The Sky is Ruby

Tracks: The Sky is Ruby; Questions; In the Green Light; The Bloody Fields; Lost Love; Fiery Light.

Personnel: Juhani Aaltonen: tenor and alto sax, flute; Raoul Björkenheim: guitar, gongs, bass, and drums; Iro Haarla: piano and harp; Mikko Hassinen: conductor; Jan Kohlin: trumpet; Timo Paasonen: trumpet; Mikko Pettinen: trumpet; Tero Saarti: trumpet; Pentti Lahti: alto, soprano, and sopranino saxophones, flute,, baritone flute, and piccolo flute; Mikko Mäkinen: alto sax, clarinet, bass clarinet; Teemu Salminen: tenor sax, flute, and clarinet; Olli Ojajärvi: tenor sax, flute; Pertti Päivinen: soprano, baritone, and bass saxophones, and bass clarinet; Pekka Laukkanen: trombone; Mikko Mustonen: trombone; Jari Hongisto: trombone; Mikael Långbacka: bass trombone; Ville Huolman: bass; Markus Ketola: drums.

Conducted by Butch Morris

Tracks: Sciubba Diving; L.E.S. Gardens; Here Comes the Man; Sketches of NYC; Downstairs; Ladies; Let's Do It; City Light; We Are the Ones; Steppin' On Toes; Under Siege; Food Good.

Personnel: Jesse Murphy; Ilhan Ersahin, Eddie Henderson, Graham Haynes, Doug Wieselman, Jonathon Haffner, Kirk Knuffke, Kenny Wollesen, Sylvia Gordon, Derek Nievergelt, Chantal Ughi, Michael Kiaer, Sabina Sciubba, Mauro Refosco, Didi Gutman, Aaron Johnston, Zeke Zima, Daniel Jodocy, Butch Morris.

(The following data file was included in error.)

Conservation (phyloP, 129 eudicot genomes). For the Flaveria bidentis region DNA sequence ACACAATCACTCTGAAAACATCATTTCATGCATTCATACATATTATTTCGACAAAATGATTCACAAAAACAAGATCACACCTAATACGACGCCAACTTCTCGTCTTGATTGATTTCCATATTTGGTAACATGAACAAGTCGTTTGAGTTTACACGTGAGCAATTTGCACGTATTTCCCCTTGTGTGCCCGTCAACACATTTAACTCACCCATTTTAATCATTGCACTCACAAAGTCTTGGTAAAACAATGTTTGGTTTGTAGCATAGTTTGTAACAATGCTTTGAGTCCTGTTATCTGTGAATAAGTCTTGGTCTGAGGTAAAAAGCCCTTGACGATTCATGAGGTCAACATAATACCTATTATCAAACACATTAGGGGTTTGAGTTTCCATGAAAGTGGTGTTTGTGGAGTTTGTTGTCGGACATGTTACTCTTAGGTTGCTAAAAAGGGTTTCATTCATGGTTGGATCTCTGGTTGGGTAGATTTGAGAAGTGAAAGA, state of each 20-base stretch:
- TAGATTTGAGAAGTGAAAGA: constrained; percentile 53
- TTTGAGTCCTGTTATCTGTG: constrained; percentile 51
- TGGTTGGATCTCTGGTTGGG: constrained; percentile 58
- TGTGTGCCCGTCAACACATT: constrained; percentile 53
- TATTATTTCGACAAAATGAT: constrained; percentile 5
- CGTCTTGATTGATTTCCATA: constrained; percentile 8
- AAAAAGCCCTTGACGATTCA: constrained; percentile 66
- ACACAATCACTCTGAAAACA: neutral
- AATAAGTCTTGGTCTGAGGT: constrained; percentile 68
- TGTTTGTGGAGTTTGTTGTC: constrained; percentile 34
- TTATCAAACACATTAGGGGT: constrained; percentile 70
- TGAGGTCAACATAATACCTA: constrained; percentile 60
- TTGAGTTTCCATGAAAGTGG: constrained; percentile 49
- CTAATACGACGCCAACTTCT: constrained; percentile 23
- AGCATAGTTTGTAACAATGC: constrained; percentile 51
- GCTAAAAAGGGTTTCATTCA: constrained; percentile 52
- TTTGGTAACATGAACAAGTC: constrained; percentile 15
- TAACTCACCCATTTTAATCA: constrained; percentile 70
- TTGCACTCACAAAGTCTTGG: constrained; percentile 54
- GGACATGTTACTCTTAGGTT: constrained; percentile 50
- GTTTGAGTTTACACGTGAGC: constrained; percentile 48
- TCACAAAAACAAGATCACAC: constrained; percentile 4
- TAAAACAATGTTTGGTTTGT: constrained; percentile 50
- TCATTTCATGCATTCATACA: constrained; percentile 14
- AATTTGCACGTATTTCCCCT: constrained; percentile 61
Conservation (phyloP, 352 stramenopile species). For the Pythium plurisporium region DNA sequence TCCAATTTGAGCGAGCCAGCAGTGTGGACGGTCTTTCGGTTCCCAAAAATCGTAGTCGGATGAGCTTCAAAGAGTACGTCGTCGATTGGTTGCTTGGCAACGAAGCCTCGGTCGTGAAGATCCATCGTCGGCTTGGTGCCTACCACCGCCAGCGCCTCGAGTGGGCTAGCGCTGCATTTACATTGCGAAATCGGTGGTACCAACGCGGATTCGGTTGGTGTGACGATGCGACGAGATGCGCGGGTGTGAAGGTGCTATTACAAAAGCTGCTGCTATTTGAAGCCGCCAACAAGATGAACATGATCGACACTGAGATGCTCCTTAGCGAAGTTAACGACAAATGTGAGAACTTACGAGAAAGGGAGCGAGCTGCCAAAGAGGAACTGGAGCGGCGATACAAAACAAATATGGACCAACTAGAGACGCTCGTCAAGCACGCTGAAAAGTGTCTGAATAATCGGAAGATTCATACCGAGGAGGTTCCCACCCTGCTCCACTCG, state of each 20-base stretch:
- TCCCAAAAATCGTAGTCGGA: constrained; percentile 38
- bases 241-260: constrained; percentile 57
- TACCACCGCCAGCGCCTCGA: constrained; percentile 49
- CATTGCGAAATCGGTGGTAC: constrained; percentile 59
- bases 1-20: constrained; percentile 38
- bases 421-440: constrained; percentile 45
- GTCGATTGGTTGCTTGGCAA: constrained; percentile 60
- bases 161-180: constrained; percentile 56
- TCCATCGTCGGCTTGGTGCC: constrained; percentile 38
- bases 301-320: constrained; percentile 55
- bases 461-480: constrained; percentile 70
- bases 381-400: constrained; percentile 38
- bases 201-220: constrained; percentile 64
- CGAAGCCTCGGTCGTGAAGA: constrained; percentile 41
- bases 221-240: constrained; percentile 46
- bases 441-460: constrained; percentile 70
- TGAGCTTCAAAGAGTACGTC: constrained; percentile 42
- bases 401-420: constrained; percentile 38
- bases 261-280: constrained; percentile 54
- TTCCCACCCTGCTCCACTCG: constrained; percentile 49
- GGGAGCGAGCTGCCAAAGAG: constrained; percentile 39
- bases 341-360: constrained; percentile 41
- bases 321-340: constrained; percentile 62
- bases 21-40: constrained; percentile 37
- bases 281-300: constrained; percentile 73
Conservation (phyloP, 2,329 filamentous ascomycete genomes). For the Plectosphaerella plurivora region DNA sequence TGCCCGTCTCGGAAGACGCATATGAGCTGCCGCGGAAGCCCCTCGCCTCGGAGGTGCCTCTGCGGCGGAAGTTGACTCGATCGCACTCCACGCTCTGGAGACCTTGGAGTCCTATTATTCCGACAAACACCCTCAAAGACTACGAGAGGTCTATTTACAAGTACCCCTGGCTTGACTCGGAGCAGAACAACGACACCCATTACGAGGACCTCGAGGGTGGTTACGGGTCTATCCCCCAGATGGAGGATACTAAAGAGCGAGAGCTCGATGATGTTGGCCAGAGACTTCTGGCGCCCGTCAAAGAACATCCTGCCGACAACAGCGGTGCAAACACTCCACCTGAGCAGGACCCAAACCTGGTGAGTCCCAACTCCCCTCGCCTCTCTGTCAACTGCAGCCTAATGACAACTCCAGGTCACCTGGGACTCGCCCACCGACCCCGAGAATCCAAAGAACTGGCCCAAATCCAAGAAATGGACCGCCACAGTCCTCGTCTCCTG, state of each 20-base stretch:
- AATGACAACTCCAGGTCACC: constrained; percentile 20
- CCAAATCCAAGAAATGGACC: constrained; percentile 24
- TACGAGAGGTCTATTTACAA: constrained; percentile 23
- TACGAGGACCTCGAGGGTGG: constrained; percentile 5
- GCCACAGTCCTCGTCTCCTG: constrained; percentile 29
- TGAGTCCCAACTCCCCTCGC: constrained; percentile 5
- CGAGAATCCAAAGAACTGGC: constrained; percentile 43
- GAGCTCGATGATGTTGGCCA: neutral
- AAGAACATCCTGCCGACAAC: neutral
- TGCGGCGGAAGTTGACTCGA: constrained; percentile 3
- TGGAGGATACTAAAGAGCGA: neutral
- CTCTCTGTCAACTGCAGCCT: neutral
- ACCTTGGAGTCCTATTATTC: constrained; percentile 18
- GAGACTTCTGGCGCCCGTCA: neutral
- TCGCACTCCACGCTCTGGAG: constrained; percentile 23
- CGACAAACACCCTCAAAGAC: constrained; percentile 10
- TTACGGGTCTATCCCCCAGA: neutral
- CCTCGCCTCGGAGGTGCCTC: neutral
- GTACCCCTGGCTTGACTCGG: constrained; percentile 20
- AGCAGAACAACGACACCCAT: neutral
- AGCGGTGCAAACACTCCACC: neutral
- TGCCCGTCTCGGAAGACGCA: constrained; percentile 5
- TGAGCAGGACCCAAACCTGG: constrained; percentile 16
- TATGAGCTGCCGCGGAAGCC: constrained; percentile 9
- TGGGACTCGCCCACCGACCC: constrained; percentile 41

Tracks: Soul to Groove; Speaking in Tongues; Transmigration; Nu Art Claiming Earth; Return of the Lost Tribe.

Personnel: Kahil El'Zabar: percussion, leader; Ernest Dawkins: alto sax, percussion; Joseph Bowie: trombone, percussion; Ilyes Ferfera: alto sax; Grat Martinez: baritone sax; Arnaud Rouanet: tenor sax; Marc Closier: tenor sax; Karlis Vanags: sax; Noris Kolmanis: sax; Benoit Berthe: sax; Fabien Deyts: trumpet; Yann Grillon: trumpet; Piero Pepin: trumpet; Vincent Gaugere: trumpet; Dominque Darrouzet: trumpet; Jean Dousteyssier: clarinet; Christian Patzer: flute; Jeremi Ortal: trombone; Guillaume Ballin: trombone; Clement Billardello: guitar; Xavier Corpice: guitar; Natalie Gaucher: vocal; Bindi Mahamat: vocal rap; Remi Bernis: vocal rap; Stephane Castanet: DJ; Nicolas Perrin: DJ turntablist; Olivier Soubles: piano; Marianne Thiebaut: djembe; Manue Peran: djembe; Jonathan Verbaere: djembe; Yacoura Silla: djembe, balaphon; Yvain Chambard: balafon, percussion; Pascale Martinez: percussion; Estelle Renauld: percussion; Herve Mignon: electric bass; Xavier Hayet: acoustic bass; Phillipe Gaubert: drums; Antonin Mallaret: drums; Yoann Scheidt: drums.